|Ion Quick Play Flash|
I have made it clear, I think, over the last couple of years that I am not at all happy with the negative impact that the emergence of e-books is having on traditional publishing, bookstores, and people like me. People like me collect books and it's damn hard to display a collection of e-books in a home. I collect books, not bytes. So, finding a couple of new old-books to bring home this afternoon was nice.
I tend to latch on to favorite authors for a lifetime - theirs and mine. And because I inherited a heavy dose of the "collector gene," I like to own a nice copy (or two) of all the books written by my favorites. That can get expensive fast, but it allows me to spend countless hours browsing my bookshelves, thumbing through the books and recalling what made me fall in love with them in the first place. Hey, I admit it, this man's cave is a nerd cave.
Ruth Rendell and Anne Tyler are two of the writers whose work I enjoy most. Each has provided me with decades of good reading experiences, but my collection of their books remains far from complete. I aim for hardcover copies, preferably first editions, but I am always as happy to substitute Advance Reading Copies or Uncorrected Proofs for the hardcover firsts. And, for just over ten bucks, today I was able to add a first edition book by each of the ladies, both of which, coincidentally, were published in 2009 - Anne Tyler's Noah's Compass and Ruth Rendell's The Monster in the Box (an American first).
But the icing on today's cake is the great turntable I found in the B&N music department. This little gadget, an "Ion Quick Play Flash," along with its associated software, converts old vinyl albums into digital files and loads them directly into iTunes where they can be downloaded to an iPod or played on a computer or mac. The turntable itself is lightweight and does not give me the impression that it will last very long, but the price is low enough that I'm hoping to get my money's worth out of it before it crashes. It has a flimsy feel - but the three LPs I've converted this afternoon all sound great in my headphones.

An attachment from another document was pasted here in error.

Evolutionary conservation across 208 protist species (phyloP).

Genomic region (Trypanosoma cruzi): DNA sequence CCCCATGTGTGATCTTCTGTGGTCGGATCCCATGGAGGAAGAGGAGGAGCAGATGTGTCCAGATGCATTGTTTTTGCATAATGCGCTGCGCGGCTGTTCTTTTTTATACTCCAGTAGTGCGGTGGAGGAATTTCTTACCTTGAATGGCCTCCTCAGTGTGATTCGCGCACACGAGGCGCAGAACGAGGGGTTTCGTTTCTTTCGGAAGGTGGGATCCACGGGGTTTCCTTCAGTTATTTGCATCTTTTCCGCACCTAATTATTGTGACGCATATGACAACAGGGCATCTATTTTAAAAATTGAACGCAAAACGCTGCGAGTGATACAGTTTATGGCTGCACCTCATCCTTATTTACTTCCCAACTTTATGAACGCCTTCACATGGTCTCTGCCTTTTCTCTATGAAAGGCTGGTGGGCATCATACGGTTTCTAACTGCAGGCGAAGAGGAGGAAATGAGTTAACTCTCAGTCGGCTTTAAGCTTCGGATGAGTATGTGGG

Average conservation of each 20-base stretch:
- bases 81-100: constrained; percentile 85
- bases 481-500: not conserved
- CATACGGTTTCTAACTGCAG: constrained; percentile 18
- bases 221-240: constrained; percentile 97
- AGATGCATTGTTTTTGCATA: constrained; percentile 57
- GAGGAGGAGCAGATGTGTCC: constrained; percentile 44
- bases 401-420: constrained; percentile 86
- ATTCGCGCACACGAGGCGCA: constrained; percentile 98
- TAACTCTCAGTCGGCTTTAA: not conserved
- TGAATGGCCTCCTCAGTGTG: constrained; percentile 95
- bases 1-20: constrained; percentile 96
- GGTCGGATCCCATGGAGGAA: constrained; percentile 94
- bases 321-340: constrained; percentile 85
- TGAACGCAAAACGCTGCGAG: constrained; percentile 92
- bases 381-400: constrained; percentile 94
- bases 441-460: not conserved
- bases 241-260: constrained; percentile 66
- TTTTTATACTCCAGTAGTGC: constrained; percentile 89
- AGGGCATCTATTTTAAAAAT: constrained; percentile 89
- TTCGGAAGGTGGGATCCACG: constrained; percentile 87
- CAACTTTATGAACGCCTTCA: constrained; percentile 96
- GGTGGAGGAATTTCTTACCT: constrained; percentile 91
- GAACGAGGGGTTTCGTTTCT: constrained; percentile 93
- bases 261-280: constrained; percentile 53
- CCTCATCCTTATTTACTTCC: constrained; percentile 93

Over the last few years, I have converted about 200 LPs to digital format but, because I used a regular turntable/amplifier set-up to do the job, it finally became too much of a chore. Using a turntable designed specifically to interface with a computer/mac makes the job so much simpler - and quicker - that I'm hoping finally to get through the last 150-200 LPs still awaiting my attention.
I find the project to be a very rewarding one, a bit like digging up buried treasure that has been hidden away for decades. Most of these songs are long out of print and were never converted to CDs, so this is the only way that I will ever hear them again - or hear them for the first time. They can only remain alive as long as someone remembers - and enjoys - them, and I'm happy to help them out.